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May 1960

Femoral Arteriovenous Fistula Creation in the Treatment of the Short Leg: Experience with Seven Cases

Author Affiliations

Urbana, Ill.
From the Section of Thoracic and Cardiovascular Surgery (Dr. Cooley), the Section of Orthopedic Surgery (Dr. Mussey), and the Department of Surgery (Dr. Rogers), Carle Memorial Hospital and Carle Hospital Clinic.

AMA Arch Surg. 1960;80(5):838-842. doi:10.1001/archsurg.1960.01290220130015

Discrepancy in length of the lower extremity can provide abnormalities in gait, cosmesis, and back mechanics. There are many varied attacks on this problem. Most of these have been basically aimed at either shortening the longer extremity, lengthening the short one, or a combination of both procedures.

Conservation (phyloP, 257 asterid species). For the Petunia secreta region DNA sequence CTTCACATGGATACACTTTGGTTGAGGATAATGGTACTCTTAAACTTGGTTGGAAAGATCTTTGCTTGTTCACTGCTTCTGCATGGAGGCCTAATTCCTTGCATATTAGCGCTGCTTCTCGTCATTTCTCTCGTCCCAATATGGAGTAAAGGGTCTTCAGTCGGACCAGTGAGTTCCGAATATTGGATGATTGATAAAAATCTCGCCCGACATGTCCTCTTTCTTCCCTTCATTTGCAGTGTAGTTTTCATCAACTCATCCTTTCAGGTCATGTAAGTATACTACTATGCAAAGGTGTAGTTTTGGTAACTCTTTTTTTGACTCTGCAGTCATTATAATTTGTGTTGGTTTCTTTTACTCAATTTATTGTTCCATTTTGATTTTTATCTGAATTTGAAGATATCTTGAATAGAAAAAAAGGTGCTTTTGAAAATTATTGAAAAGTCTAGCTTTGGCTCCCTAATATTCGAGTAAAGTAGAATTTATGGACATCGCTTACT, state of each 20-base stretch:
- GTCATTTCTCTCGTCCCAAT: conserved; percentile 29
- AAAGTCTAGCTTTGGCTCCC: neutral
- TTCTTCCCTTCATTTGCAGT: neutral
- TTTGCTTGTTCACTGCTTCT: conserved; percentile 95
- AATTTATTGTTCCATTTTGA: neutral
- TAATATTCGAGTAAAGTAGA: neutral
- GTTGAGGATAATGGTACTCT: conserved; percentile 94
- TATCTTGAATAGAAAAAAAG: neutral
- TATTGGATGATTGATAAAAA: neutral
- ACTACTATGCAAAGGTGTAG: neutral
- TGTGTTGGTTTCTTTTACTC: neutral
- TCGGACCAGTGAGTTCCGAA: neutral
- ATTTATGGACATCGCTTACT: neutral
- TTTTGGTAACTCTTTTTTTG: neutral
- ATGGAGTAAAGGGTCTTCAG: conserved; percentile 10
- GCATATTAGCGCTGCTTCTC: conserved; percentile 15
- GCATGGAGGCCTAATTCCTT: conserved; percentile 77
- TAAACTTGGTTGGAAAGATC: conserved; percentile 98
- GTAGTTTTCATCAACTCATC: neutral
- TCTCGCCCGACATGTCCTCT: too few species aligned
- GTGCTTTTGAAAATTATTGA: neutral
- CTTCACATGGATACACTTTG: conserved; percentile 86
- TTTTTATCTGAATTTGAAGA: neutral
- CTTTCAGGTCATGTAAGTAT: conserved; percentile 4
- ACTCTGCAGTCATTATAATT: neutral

Shortening the longer extremity can be done by actual bone shortening, by slowing growth by permanent epiphyseal destruction at the knee, or by temporary epiphyseal arrest at the knee. These operations have the distinct disadvantage of being performed on the normal or relatively normal extremity, and they also produce a person of permanently shorter stature.

Lengthening of the shorter extremity has been accomplished by direct surgical lengthening of the femur or tibia and fibula. A gain in the length of 2 or 3 in. can sometimes be attained in this manner. The various techniques of direct bone lengthening, however, are fraught with complications,